Business development success is a combination of best practices and the right mindset working together and achieving repeatable success. Here are seven principles you need to know.
Learn to make smarter proposal decisions and streamline your proposal process in the latest issue of FedHealthIT magazine. In his article titled, 5 Steps to Prepare for Late Summer Proposals, Jeff Shen (Vice President of Red Team) discusses what you can do to better prepare yourself and […]
Much of GSA’s improvements to the largest, most widely used acquisition vehicle in government are a result of customer feedback.
The rule implements provisions of the Small Business Jobs Act of 2010 (PL 111-240) and the National Defense Authorization Act for Fiscal Year 2013 (PL 112-239). The major parts of the rule address SBA’s mentor-protégé program and SBA’s treatment of joint ventures. Section 1641 of the NDAA authorized SBA to establish a mentor-protégé program for all small business concerns that is similar to the existing mentor-protégé program for participants in the 8(a) Business Development program.
The U.S. Small Business Administration (SBA) amended its regulations last week to implement provisions of the Small Business Jobs Act of 2010 (takes awhile to go from statute to regulation, it seems) and the 2013 NDAA (National Defense Authorization Act). The new rule establishes a Government-wide mentor-protege program for all small business concerns, similar to the SBA’s own mentor-protege program for participants in SBA’s 8(a) business development program.
There are many opportunities for small businesses considering work in the federal market, but they come with risks and rewards. When properly navigated, the federal contracting market is a very exciting and lucrative market to enter as long as businesses are aware of the uniqueness to the industry and make an educated decision to pursue work in this space.
Iraq and Afghanistan continue to be cesspools of Government contracting. Urgent requirements, huge amounts of money, and lax oversight contribute to an endless parade of contractors, subcontractors, and their employees engaged in or accused of fraud, waste, and abuse. Its a feeding frenzy over there. Many workers see what’s going on, notice huge risk/reward imbalances and decide to get a piece of the action.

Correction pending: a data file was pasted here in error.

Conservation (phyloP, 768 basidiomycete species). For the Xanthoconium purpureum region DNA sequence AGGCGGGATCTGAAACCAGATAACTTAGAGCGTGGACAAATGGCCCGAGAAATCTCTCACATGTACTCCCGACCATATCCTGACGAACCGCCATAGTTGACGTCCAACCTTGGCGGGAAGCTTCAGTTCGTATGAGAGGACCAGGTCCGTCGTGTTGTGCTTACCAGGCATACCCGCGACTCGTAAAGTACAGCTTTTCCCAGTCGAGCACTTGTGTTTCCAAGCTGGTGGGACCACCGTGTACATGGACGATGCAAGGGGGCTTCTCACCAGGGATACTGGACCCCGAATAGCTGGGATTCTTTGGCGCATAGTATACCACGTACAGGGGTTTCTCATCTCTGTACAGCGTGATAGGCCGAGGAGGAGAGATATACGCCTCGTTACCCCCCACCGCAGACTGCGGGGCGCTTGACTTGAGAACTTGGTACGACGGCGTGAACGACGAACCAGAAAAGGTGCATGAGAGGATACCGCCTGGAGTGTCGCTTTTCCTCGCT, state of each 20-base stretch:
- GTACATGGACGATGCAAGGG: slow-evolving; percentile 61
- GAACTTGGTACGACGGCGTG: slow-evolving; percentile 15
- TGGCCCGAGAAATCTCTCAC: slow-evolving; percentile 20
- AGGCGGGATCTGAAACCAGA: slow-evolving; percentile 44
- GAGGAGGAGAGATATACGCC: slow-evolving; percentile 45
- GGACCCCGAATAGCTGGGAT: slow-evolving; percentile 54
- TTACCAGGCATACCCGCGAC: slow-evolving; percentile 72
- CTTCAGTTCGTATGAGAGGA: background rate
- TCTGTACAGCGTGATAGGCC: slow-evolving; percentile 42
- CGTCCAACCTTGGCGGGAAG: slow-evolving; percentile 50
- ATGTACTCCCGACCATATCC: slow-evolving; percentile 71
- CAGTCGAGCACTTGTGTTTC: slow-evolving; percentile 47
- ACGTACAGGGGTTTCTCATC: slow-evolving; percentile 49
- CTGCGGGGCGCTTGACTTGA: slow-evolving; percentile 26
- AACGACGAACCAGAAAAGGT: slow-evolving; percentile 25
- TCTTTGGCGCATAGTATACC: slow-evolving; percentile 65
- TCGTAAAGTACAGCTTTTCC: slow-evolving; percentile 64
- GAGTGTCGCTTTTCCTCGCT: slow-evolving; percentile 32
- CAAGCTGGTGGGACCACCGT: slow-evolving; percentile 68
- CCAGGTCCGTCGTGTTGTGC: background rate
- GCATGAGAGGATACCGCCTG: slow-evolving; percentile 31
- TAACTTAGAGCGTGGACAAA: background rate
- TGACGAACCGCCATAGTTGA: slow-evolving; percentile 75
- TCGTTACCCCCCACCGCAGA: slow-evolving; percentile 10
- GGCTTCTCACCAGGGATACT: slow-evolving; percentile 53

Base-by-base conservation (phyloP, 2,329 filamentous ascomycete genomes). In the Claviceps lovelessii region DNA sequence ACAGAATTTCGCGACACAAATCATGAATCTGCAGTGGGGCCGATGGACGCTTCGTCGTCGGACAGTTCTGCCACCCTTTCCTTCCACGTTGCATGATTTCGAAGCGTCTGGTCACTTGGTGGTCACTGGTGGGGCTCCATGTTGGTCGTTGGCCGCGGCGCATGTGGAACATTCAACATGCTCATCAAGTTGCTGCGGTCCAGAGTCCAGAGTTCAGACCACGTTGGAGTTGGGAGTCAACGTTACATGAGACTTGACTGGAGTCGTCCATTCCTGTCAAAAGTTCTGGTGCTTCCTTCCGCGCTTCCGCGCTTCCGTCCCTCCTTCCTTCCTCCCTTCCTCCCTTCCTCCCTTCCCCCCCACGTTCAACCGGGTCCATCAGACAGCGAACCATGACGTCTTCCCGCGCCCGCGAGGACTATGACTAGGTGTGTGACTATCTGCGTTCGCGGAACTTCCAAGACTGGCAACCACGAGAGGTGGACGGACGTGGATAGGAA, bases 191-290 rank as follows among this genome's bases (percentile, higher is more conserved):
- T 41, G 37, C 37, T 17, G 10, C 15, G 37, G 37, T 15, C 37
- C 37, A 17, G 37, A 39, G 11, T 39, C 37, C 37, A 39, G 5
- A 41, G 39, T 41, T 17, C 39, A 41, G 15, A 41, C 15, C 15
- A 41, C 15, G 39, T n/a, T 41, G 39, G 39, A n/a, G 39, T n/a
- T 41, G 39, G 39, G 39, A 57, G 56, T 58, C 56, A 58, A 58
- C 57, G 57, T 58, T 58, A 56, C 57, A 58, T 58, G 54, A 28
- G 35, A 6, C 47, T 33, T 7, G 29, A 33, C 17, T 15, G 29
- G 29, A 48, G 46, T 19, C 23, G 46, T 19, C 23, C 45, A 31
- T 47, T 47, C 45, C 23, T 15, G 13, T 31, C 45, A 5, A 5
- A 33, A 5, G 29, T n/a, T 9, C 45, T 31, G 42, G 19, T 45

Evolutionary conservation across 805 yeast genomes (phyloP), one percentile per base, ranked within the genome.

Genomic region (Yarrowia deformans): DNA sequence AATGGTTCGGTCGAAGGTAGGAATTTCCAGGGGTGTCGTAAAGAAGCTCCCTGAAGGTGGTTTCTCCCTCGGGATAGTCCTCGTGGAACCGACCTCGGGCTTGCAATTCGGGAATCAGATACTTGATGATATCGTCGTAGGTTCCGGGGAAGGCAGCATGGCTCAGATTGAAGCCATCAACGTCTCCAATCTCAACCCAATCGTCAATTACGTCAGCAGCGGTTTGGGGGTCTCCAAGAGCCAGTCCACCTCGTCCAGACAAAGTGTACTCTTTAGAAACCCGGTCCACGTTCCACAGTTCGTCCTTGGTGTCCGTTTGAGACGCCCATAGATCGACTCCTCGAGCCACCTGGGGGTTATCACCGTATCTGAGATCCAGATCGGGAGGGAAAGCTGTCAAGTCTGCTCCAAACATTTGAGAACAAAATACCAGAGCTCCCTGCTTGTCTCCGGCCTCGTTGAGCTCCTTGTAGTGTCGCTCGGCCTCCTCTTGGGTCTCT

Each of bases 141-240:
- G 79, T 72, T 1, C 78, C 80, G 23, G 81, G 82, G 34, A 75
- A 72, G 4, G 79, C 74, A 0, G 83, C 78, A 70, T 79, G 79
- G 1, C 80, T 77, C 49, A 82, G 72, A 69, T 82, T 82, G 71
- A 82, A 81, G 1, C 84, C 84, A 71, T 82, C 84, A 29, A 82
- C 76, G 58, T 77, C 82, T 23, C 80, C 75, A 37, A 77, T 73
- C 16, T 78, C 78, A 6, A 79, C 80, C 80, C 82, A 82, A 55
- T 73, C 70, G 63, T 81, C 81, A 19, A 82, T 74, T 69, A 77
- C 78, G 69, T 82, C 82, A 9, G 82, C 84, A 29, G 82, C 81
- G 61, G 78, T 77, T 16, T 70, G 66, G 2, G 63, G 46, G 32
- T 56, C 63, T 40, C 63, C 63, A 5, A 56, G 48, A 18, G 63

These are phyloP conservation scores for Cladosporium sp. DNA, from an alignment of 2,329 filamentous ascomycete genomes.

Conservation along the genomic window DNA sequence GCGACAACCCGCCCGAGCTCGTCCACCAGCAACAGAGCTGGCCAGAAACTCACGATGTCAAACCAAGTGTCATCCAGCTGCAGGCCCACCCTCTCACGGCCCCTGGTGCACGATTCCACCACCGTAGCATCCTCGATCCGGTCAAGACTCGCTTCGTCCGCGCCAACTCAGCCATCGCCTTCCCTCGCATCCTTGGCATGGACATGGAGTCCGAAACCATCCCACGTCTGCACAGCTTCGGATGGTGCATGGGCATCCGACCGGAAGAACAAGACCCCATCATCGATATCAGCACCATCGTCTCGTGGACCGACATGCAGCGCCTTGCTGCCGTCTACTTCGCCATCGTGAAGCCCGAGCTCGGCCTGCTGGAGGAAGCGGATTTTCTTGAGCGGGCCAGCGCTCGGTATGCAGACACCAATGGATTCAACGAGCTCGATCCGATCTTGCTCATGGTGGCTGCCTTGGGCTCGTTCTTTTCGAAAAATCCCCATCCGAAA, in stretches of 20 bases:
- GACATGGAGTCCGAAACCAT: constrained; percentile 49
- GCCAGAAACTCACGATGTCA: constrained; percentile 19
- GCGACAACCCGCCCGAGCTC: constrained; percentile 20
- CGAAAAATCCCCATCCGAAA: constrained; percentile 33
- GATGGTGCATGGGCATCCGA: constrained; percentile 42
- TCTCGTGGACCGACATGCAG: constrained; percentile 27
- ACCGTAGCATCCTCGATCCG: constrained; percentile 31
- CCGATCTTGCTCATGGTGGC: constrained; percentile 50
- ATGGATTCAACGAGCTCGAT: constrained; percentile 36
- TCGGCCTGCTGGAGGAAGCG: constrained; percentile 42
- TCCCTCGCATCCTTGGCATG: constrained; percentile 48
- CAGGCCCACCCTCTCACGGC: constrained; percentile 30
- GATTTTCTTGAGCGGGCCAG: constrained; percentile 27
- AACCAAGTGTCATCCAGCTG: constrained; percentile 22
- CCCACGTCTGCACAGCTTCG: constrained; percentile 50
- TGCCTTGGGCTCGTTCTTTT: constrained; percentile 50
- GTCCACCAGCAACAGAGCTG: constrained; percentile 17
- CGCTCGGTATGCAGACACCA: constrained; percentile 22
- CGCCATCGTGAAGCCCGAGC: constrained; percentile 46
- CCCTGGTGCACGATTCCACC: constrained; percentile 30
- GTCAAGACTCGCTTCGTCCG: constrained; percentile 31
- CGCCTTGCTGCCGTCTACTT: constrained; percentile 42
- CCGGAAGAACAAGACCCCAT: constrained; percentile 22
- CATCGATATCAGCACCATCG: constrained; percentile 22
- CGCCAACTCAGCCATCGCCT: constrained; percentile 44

On July 25, 2016, the SBA published its final rule establishing a government-wide mentor-protégé program for the benefit of all small businesses as protégés. This widely-anticipated rule, implementing provisions of the Small Business Jobs Act of 2010 and the National Defense Authorization Act for Fiscal Year 2013, provides increased opportunity for small and large businesses to partner with one another. Effective August 24, 2016, this new program is expected to unleash a flood of new mentor-protégé agreements (MPAs) as well as joint ventures eligible to compete on set-aside procurements, and it could likely result in an increase in the number of set-aside procurements.
In this second part of our blog series about the July 25, 2016 SBA final rule implementing numerous changes to multiple SBA regulations and establishing a new small business Mentor-Protégé Program (SB MPP), we address how such implementation impacts the parallel 8(a) Business Development mentor-protégé program (8(a) MPP). As the final rule points out, the 8(a) MPP will remain intact; however, the SBA has made several changes to the regulations governing that program, which largely represent the SBA’s efforts to harmonize the two programs. The paragraphs below discuss some of these changes, including those impacting the requirements for entry, ongoing reviews and terminations, and reporting obligations.